The nave and aisles are seated throughout with plain wooden pews and floored in timber planking in the seating areas and coloured tiles flanked by decorative iron grilles in the passage aisles. There is an interesting wall tablet in the N aisle to Leo Edwards, 2nd Lieut, 1st Norfolks, killed in action on Western Front 08.06.1916: bronze, edged by a wreath of laurel leaves. There is a fine pulpit on the N side and vicar’s stall on the S side of the chancel arch, given by Osborn Jenkyn, churchwarden from 1879 to 1888: built of grey and red marble the pulpit has white hemispherical projections and a large, flat wooden tester. Jenkyn also gave the brass eagle lectern by the chancel steps. Decalogue boards survive on the chancel arch.

The panelling in the Lady Chapel was installed in 1906 and is much simpler than that in the chancel. It was altered to incorporate an opening for a reliquary during the period when the church was used by a Polish Catholic congregation. Apart from the communion rails, which appear to be identical to those in the sanctuary (are these perhaps suggesting they are catalogue items), this part of the building has been cleared of original fittings and has also been carpeted throughout.

The vestry has a framed roof and built-in cupboards, all apparently original.

The chancel, approached up two steps, has a fine geometrically patterned black and white marble floor. The organ and case were originally by August Gern (who was foreman of Cavaillé-Coll, a French organ builder) and the instrument was installed in 1884. It was rebuilt by Brindley and Foster in 1912 when it was enlarged to three manuals. It was overhauled and converted to electro-pneumatic action by A. Noterman in 1962 and improved in 1998 by Heritage Pipe Organs. The organ is not BIOS-listed (British Institute of Organ Studies). The pipework is housed in a splendid case with a heavy cornice, three pipe towers and much cusped, traceried and pierced decoration above, which faces into the chancel and is part of a unified scheme along with the stalls. A simpler, probably later front, faces into the S aisle.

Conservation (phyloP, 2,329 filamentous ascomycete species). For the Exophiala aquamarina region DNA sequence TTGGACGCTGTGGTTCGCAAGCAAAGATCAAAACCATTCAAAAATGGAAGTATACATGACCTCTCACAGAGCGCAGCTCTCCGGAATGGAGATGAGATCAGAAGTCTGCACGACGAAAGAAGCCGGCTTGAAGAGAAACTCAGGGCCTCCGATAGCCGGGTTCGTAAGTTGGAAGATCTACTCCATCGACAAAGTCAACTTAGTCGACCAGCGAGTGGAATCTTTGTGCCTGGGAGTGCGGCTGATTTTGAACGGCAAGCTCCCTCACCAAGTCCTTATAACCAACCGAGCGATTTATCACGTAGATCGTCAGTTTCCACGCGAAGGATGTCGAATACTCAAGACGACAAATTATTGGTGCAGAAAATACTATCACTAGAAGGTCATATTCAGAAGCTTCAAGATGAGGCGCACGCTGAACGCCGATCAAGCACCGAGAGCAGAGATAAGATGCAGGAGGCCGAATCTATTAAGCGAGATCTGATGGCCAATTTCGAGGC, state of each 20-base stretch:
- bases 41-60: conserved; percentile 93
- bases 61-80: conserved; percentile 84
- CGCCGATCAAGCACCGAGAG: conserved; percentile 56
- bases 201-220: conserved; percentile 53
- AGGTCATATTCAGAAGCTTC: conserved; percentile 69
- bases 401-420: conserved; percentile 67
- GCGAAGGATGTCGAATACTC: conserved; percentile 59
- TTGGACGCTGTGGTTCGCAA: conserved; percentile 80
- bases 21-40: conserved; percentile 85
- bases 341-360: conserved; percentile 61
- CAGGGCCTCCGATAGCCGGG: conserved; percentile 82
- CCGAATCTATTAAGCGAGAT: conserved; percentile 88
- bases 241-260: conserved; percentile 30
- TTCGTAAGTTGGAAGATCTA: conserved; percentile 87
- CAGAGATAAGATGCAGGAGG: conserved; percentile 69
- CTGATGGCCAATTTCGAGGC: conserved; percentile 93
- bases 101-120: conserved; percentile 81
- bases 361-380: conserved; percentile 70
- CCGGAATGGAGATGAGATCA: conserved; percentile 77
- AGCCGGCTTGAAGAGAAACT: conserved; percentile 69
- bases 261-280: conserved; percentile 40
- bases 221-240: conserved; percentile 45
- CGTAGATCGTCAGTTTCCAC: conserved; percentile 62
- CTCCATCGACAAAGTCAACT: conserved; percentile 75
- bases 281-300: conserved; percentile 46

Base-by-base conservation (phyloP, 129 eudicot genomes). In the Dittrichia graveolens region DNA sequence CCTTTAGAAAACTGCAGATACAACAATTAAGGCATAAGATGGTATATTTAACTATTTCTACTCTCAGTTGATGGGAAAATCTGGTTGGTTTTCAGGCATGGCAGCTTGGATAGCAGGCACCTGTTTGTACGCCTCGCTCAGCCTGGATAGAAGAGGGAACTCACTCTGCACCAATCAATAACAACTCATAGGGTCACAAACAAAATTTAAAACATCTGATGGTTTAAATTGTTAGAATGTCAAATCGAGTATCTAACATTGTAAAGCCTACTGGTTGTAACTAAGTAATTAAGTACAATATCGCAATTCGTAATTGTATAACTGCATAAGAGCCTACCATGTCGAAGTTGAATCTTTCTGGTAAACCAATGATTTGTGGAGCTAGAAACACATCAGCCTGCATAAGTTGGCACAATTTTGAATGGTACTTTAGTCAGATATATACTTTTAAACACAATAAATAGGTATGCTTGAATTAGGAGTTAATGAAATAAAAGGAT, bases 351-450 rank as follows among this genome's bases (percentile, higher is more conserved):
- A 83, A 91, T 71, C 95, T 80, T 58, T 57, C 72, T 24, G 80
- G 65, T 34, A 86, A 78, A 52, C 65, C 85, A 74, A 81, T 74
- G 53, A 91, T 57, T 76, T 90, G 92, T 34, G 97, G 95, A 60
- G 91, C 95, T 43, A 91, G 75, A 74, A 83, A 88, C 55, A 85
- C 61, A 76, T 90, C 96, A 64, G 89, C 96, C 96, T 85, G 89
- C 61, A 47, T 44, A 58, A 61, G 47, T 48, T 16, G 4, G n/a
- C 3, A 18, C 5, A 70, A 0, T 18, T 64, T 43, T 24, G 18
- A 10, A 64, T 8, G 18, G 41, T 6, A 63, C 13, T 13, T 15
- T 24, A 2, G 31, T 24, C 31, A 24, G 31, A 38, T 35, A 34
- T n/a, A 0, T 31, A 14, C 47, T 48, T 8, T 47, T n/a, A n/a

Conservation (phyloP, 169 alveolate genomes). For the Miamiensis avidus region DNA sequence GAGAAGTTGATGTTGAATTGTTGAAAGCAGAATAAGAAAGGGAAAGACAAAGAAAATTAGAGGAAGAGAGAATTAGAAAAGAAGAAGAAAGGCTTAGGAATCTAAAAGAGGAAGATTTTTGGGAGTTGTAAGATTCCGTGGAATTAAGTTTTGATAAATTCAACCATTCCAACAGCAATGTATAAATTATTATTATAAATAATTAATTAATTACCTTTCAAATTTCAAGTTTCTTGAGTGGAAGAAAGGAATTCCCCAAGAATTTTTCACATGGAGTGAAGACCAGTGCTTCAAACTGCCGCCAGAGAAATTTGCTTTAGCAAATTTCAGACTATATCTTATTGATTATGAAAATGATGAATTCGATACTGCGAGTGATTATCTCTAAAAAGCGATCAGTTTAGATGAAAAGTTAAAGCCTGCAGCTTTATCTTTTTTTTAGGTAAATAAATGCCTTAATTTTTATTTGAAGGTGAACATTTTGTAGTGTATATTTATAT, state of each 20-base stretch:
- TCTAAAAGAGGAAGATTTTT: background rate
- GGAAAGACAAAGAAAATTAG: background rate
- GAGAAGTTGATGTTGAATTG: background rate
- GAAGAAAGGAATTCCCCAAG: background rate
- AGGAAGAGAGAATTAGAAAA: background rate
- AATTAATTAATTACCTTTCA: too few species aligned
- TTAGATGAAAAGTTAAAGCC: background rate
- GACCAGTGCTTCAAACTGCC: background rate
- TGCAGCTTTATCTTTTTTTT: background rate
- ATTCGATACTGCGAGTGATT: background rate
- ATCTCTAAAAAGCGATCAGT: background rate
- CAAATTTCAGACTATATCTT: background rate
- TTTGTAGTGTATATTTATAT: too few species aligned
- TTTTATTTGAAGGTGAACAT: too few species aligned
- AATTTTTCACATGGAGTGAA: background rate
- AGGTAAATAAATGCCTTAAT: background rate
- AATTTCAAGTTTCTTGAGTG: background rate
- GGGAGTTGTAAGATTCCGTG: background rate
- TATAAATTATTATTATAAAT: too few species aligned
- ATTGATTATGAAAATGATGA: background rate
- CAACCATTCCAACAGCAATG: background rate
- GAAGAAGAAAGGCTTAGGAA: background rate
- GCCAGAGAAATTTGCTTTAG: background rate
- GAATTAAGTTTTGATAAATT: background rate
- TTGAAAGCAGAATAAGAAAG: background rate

Two steps lead up to the sanctuary which has communion rails identical to those in the Lady Chapel. The reredos was carved by a Munich craftsman from Russian oak with a representation of Leonardo da Vinci’s Last Supper, and was gifted by churchwarden Mr J. Turner on Easter Day, 1889. There is an exact copy in St John’s Church in Blackpool - the two were publicly exhibited before being installed. Elaborate canopied choir stalls and panelling in the chancel and apse were designed by T.W. Cutler of Bloomsbury and installed between 1892 and 1896, the work being done by Messrs Robinson of Kingston-upon-Thames. They are in a flamboyant Gothic style with blind arcading, crocketed ogee heads and full-height figurines of angels.

STAINED GLASS: there is a fine and complete collection of late-C19 and early-C20 stained glass. The four-light W window showing the Calling of St Matthew and the Feast of St Matthew is reputedly by Edward Frampton (1870-1923). Two windows in the N aisle by Hallward (the first and second from the W) depict the Beatitudes (an allegory of peace with Cupid, a serpent and other subjects), commemorating Lt Charles Albert Bolter, killed near Bailleul 12.04.1918 and the Building of the Temple, commemorating Osborn and Elizabeth Jenkyn, of 1924. Three windows by Hallward in the three W bays of the S aisle: one commemorating Leonard Eales Forman, Flt Off, RN, killed 16.08.1917 - largely of coloured geometrical patterns with elaborate leading and small figures in the upper part; a second commemorates Cecil Martin Sankey, MC, 2nd Lt ‘The Buffs’, killed flying 15.05.1918 - similar in style with differences only in the figures at the top; the third shows Jesus and His parents but was partially obscured by a store for audio-visual equipment at the time of inspection. Earlier windows in the aisles are part of an incomplete scheme depicting the Judean Ministry (N aisle: the Entry into Jerusalem, the Raising of Lazarus and the Temptation in the Wilderness) and Galilean Ministry (S aisle: the Stilling of the Storm and the Feeding of the 5,000) of Our Lord. The dates and designer of these windows are unknown, but they are good quality. The six lancet lights at head height behind the font depict subjects from the childhood of Jesus or involving Jesus and children. Again, the date and designer are unknown. The windows in the clerestory are all clear-glazed. There is good glass in the chancel apse: that in the three windows behind the reredos depicts the Resurrection and the Ascension; in the three on the N side the Nativity with Magi and Shepherds; on the S side the Crucifixion. The date and designer of the glass in the apse is unknown but the Nativity and Crucifixion are clearly by a different hand to the three lights behind the reredos and executed in deep colours. The windows in the Lady Chapel show episodes from the New Testament, the large three-light window contains glass imitating the style of about the 1520s, depicting the Expulsion of the Money-Changers.